I sense the presence of both UK and US pop in your work. What artists or locations have really shaped your sound and lyricism over the years?
While there are a lot of UK artists I listen to and love, to me [tracks like] “Mulholland” feel way more influenced by American R&B music. Maybe it feels UK-influenced because of my accent, which is quite clear in this song because the verses are more spoken or rap like. I have so many musical influences. I always cite Lauryn Hill as a big one, Justin Timberlake for sure, Everything But The Girl, Fiona Apple, Amerie, Brandy, Lianne La Havas – to name but a few! I listen to way too much music man.
You worked with artists sky and Animé on “Mullholland” and “Cherries”, respectively – how did you find this collaborative process?
sky and I wrote “Mulholland” long before lockdown, when no-one had even heard the word coronavirus. I wrote “Cherries” long before lockdown as well, but Aminé added his verse during lockdown. I guess we’re all very lucky to have access to technology! In general, I’m so honoured to have worked with two artists that I really love on this project. They both add so much more to the songs than I could’ve ever given alone.
The EP is inventive and conceptual – was it hard to push yourself to achieve such a feat during such a strange year?
It was, at times. Finishing everything remotely and getting mixes and all the visual aspects done was mentally quite a struggle this year. I’ve just tried to see it all in a positive light – understanding that I‘ve been so lucky to have had such a rewarding project to focus on that I love and believe in.
Do you have any personal favourites from the EP?
I’m going to be annoying and say every song is a standout for me. I’m sorry! “Mulholland” easily contains my favourite melodies I’ve ever written. “Cherries” and “All My Girls Like To Fight” are the two I’m proudest of lyrically. “Drugstore” is special because it’s the most vulnerable song I’ve ever written, and I don’t have anything to hide behind in the production. My favourite songs to listen to always have catchy fun choruses, and “Crazy” has that. I can’t listen to “Easy To Love Me” without tearing up at the strings. I truly love all these songs with all my heart.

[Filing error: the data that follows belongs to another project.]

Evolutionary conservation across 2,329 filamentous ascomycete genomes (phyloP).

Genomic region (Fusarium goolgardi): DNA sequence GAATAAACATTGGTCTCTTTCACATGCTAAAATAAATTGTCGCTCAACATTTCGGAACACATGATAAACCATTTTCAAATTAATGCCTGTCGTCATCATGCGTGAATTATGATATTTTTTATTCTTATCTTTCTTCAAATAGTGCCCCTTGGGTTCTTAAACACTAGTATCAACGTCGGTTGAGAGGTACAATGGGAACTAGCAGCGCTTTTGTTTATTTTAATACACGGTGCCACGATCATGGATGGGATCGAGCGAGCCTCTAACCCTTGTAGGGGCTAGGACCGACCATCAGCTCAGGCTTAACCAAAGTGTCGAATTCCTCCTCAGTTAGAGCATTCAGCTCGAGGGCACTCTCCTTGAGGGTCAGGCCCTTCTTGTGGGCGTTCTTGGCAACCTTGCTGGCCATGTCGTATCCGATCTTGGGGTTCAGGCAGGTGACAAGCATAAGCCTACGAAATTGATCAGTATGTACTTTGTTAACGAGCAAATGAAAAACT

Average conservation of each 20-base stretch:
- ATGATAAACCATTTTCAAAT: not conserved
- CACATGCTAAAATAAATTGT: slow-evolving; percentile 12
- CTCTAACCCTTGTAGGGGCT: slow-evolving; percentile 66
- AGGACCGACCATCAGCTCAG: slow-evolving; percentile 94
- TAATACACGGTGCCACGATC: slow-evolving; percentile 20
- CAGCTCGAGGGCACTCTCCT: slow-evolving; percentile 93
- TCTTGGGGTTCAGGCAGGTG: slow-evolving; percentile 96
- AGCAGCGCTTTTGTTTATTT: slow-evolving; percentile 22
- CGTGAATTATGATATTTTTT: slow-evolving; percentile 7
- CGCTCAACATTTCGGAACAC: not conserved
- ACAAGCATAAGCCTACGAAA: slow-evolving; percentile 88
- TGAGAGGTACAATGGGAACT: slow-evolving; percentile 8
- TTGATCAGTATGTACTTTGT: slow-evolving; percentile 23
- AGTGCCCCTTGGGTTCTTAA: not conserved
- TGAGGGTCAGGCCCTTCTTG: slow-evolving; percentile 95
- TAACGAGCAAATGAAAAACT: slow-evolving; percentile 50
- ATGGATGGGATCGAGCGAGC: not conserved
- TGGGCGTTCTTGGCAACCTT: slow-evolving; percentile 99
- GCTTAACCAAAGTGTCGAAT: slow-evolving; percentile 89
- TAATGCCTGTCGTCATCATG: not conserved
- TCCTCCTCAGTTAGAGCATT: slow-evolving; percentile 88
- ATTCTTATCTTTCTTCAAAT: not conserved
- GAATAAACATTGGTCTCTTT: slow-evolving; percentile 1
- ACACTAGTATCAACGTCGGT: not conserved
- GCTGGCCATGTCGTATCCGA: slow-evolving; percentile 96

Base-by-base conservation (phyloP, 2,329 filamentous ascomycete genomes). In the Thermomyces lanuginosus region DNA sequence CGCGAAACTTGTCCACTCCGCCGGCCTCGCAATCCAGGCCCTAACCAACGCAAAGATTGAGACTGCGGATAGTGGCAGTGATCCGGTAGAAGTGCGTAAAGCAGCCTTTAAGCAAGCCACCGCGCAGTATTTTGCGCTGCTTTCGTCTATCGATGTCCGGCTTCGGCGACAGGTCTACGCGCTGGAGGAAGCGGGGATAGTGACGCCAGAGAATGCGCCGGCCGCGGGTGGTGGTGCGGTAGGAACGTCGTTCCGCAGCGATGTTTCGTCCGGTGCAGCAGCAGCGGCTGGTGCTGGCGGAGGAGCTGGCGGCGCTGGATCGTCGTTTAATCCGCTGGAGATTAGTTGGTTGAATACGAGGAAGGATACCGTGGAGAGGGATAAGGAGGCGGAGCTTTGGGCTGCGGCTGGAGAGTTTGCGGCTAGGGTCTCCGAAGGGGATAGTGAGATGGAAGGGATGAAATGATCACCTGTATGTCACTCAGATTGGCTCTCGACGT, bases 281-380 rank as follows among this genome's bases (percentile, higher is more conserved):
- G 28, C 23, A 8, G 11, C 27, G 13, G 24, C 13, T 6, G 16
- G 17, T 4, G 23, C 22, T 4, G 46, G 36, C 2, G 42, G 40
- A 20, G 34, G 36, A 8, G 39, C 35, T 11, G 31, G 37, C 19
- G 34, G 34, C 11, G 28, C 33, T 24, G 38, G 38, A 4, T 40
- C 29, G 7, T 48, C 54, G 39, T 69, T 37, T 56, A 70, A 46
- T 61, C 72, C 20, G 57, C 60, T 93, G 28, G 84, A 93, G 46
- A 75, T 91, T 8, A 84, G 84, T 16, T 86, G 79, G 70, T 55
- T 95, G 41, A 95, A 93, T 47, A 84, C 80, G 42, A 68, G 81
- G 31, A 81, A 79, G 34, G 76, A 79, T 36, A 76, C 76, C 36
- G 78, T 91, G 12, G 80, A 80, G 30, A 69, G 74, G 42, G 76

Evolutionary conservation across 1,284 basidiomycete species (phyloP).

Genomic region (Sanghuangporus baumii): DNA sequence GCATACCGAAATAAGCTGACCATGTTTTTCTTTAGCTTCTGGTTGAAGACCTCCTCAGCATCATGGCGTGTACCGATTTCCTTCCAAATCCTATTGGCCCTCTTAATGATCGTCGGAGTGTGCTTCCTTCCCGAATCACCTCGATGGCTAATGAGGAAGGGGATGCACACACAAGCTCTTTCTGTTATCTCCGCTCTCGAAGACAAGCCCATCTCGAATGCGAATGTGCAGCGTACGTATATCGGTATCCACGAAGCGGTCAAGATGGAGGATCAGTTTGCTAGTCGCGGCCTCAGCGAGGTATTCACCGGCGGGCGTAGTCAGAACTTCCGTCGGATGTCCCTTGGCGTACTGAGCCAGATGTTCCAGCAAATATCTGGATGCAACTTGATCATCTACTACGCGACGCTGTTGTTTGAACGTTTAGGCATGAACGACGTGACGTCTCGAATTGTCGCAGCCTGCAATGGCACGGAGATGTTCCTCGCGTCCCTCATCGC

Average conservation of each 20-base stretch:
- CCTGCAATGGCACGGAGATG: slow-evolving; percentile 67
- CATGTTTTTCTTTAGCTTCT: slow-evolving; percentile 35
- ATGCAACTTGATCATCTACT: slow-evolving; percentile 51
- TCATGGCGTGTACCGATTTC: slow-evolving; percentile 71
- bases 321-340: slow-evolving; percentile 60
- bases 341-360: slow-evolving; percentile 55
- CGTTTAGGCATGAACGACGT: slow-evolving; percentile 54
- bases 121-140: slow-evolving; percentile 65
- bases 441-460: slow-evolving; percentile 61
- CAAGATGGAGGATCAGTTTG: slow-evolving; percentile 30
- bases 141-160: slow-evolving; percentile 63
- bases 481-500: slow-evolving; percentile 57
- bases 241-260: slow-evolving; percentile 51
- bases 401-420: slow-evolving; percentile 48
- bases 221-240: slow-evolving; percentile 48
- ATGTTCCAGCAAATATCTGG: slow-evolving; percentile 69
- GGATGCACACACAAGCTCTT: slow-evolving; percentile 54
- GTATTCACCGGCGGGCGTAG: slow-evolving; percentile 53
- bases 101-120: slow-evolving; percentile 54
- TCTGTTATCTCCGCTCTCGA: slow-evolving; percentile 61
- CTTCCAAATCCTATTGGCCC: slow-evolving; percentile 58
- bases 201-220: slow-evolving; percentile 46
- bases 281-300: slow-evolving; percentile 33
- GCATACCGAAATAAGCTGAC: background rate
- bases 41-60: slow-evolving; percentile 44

You say music is the most impactful tool for you to make a difference. What impact do you hope Girl Eats Sun has on its listeners?
I just hope my music can make people feel more connected to themselves and whatever they’re experiencing. We’re living in crazy times and people are really struggling right now with so many things. More than ever it’s important to create art and give people access to it so they can have better access to themselves and their emotions.
I might be jumping the gun a little bit, but can we expect an album is in the works for next year?
An album will hopefully be coming out next year. I’ve been working on it for a while now. All I’ll say is that I’m enjoying the process, trying to craft good stories and doing what feels right.